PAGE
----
It’s Tuesday and classes are scarce.
With the Thanksgiving holiday forthcoming, students are already making their way home to see loved ones and prepare for holiday festivities.
The Stamp Student Union, however, was anything but scarce. From noon to about 2:45 p.m., more than 200 students gathered to peacefully protest last night’s “no indictment” verdict for white police officer Darren Wilson, who shot black teenager Michael Brown on Aug. 9 in Ferguson, Mo.
Under the hashtag #OccupyStamp (now trending in the Washington, D.C., area), students expressed their reactions and concerns through social media. Protesters from yesterday’s march organized the boycott during an emergency town hall meeting at the Nyumburu Cultural Center.
To read yesterday’s protest coverage, click here.
To read yesterday’s town hall coverage, click here.
University Police Chief David B. Mitchell, along with several other police officers, observed the rally.
Students wore all black as they marched through Stamp, with protesters stationed along the perimeter of the cafeteria, linking arms and murmuring to each other in anticipation.
“I think its great we’re at a campus where people are aware of issues like this,” said junior kinesiology major Marissa Ceaser as she linked arms with those around her.
“No justice, no peace,” protesters began, causing customers to look up from their food.
“I want to see more students aware and involved because this does affect our generation,” said Christina Powell, a junior government and politics major.
As the students alternated between “No justice! No peace!” and “Hands up! Don’t shoot!”, passersby joined the line and chanted along with protesters. Students engaged in 4.5 minutes of silence for Brown, to represent the 4.5 hours that his dead body lay on the street.
After 40 minutes, protesters conducted a sit-in, occupying any open seat in the cafeteria. Throughout the sit-in, the two chants were repeated as well as other chants like, “Darren Wilson you can’t hide, we charge you with homicide!”
Those sitting and eating among the protesters seemed calm and uninterested in the situation.
“I’m not too sure what’s going on, is it about Ferguson?” asked Kevin Bao, a freshman computer science major who was in the process of buying food at Taco Bell. “I’m impressed that there’s so many people here. They’re not interfering at all with my buying of food. I don’t see the impact of this. I see it as that they’re preaching to a choir.”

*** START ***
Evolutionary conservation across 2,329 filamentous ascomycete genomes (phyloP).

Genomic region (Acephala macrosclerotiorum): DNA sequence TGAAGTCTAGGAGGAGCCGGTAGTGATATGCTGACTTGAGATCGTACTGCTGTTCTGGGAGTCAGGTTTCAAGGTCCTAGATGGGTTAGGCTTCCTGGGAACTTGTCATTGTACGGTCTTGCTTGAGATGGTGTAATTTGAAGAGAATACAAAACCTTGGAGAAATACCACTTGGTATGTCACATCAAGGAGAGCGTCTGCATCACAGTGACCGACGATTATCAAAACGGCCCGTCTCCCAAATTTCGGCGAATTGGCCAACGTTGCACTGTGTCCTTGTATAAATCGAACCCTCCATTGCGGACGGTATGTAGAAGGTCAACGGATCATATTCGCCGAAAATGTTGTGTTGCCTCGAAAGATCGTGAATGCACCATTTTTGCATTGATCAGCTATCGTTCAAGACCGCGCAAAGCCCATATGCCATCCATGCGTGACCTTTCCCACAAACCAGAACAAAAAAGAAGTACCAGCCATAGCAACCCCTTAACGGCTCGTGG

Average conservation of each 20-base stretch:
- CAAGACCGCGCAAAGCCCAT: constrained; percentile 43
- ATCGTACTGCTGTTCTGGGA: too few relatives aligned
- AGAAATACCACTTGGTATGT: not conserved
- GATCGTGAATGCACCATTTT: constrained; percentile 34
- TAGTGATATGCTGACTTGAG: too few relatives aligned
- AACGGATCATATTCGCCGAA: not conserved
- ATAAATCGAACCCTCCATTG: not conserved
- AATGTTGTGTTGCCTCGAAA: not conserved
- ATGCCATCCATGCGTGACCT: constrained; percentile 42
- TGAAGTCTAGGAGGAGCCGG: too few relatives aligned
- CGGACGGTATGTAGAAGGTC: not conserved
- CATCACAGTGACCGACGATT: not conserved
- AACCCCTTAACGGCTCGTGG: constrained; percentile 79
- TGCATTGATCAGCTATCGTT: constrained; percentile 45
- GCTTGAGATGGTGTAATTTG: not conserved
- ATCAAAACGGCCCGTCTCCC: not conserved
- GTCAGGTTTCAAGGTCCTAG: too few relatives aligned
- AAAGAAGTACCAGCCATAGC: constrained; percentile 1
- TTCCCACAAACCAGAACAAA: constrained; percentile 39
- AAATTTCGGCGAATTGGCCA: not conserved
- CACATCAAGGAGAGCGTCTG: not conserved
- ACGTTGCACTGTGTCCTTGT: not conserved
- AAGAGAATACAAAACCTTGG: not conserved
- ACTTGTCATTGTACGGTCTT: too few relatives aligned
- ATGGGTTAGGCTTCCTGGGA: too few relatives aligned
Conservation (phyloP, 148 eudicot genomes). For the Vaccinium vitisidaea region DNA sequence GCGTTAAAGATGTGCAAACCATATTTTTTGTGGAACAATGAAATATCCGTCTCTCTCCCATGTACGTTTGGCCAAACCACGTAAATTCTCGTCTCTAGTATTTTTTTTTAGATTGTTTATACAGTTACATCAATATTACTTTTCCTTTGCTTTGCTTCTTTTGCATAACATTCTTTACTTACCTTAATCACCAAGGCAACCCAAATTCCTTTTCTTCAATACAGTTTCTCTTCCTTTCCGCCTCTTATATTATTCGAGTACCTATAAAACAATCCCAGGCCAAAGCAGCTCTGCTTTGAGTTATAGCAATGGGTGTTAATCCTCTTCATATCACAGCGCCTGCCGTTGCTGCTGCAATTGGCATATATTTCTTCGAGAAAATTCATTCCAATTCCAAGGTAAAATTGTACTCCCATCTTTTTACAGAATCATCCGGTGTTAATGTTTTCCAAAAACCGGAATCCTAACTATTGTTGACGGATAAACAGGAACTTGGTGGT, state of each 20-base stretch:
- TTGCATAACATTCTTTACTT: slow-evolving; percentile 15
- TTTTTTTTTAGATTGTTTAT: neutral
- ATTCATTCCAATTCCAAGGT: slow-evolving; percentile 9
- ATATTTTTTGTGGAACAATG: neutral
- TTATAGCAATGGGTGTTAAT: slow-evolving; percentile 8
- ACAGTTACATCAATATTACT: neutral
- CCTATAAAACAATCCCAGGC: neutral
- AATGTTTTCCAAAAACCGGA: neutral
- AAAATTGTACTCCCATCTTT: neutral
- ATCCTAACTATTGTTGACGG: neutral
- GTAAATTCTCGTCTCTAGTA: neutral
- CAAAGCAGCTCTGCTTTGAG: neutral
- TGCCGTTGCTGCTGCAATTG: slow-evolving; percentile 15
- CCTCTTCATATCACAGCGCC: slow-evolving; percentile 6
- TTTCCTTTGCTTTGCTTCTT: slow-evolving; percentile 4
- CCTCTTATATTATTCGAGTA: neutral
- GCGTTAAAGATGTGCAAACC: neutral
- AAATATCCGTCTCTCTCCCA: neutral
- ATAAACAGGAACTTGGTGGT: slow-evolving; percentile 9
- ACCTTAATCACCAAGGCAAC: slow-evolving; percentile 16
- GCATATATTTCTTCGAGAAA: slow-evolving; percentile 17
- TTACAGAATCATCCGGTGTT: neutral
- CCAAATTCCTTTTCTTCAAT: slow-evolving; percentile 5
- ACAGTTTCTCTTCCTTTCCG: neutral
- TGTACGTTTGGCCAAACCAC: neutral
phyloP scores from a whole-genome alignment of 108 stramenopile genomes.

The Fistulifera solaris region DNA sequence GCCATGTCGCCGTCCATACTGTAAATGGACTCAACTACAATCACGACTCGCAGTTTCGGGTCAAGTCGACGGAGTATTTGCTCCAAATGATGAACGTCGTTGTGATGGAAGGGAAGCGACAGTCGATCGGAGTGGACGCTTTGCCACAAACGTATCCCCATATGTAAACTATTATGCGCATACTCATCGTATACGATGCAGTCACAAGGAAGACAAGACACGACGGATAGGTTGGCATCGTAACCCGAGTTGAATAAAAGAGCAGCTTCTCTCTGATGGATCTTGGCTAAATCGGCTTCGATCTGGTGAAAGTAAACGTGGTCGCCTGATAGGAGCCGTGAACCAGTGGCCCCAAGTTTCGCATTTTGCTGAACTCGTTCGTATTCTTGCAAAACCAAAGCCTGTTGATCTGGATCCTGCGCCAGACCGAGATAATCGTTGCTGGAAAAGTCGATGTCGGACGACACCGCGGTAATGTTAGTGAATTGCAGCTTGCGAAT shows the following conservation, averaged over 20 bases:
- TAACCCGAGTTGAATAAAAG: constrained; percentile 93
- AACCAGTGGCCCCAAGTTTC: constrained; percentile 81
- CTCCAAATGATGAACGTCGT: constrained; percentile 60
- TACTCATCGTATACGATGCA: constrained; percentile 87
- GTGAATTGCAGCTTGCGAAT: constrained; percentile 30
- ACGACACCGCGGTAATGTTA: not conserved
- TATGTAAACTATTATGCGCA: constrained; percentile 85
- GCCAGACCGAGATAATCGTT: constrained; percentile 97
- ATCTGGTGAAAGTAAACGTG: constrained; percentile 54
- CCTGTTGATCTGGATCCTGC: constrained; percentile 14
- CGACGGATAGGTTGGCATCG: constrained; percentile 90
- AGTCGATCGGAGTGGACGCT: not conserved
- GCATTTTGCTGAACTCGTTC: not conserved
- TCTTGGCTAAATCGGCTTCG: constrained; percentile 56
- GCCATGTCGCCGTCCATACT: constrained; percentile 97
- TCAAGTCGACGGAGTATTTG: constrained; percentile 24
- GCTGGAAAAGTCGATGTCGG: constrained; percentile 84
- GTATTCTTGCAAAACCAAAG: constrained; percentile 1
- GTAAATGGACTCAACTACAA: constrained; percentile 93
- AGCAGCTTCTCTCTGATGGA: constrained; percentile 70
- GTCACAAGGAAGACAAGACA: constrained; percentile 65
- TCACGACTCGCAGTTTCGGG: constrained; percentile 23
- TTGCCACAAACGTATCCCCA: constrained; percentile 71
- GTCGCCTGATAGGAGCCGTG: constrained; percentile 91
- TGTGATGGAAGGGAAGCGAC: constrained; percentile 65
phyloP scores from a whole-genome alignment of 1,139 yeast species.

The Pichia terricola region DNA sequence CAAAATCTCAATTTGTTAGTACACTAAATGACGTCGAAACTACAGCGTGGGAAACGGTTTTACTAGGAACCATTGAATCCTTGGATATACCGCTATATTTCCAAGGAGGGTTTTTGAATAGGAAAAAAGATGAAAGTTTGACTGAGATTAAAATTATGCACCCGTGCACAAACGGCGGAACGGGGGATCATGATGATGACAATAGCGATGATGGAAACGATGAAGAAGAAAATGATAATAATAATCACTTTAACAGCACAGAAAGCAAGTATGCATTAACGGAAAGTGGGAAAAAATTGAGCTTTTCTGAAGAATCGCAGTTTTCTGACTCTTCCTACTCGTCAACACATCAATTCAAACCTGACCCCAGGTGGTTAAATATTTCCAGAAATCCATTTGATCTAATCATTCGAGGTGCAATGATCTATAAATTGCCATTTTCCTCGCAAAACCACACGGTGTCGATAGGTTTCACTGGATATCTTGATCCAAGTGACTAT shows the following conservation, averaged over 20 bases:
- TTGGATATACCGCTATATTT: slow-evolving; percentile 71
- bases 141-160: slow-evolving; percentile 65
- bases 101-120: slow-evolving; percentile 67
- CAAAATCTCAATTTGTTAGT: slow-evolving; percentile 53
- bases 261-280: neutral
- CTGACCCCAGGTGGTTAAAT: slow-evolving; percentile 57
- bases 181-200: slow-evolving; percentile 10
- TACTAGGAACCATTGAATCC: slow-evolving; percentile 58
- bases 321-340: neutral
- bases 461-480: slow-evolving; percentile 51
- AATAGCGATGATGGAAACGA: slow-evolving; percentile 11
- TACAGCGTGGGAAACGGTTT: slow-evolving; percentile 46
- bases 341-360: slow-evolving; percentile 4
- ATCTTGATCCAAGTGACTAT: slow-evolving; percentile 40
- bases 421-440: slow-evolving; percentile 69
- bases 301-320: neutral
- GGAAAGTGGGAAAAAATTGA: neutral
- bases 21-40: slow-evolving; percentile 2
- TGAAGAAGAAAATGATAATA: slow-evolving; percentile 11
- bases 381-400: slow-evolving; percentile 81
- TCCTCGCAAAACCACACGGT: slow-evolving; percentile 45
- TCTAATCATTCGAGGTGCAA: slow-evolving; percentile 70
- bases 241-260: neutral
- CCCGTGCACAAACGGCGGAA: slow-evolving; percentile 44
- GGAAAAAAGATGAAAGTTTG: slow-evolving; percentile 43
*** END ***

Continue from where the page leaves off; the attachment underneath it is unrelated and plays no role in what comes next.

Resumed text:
The rally continued with one protester naming all of the black men who have been murdered by police in the past decade, becoming emotional as the list continued.
“No one has talked about all the killing of young black men,” said Becca Gwira, a sophomore psychology major, as she listened to the incidents.
Protesters began to stand up on chairs, voicing their concerns about the Ferguson situation as well as the militarization of the university’s police department. Dozens of students stood up, many emotional as well as passionate during their speeches.
University football players also presented their personal opinions, commenting that in every conference and event, they will voice their support for College Park students and the injustice of the Wilson verdict.
“I’m really glad to be a Terp right now,” freshman biology major Chelsea Ilonya said, who arrived during the middle of the protest. “I saw pictures on Twitter, so I felt like I was already involved. Media is big – very powerful – because it shows that you don’t have to be present to know what’s going on.”
Slam poetry performances by sophomore Kosi Dunn and two other students concluded the afternoon’s rally.
“I thought it was really good,” said Moriah Ray, vice president of the university’s NAACP chapter. “My fear is that people won’t be consistent. I hope we continue to sit-in and not eat at Stamp. Our hunger is met in other ways.”
Students plan on organizing more peaceful protests in the future, bringing in UMD students of all nationalities and cultures with regard to Ferguson’s decision and in demilitarizing campus police.
As the semester comes to a close, organizers are planning similar protests, Ray said.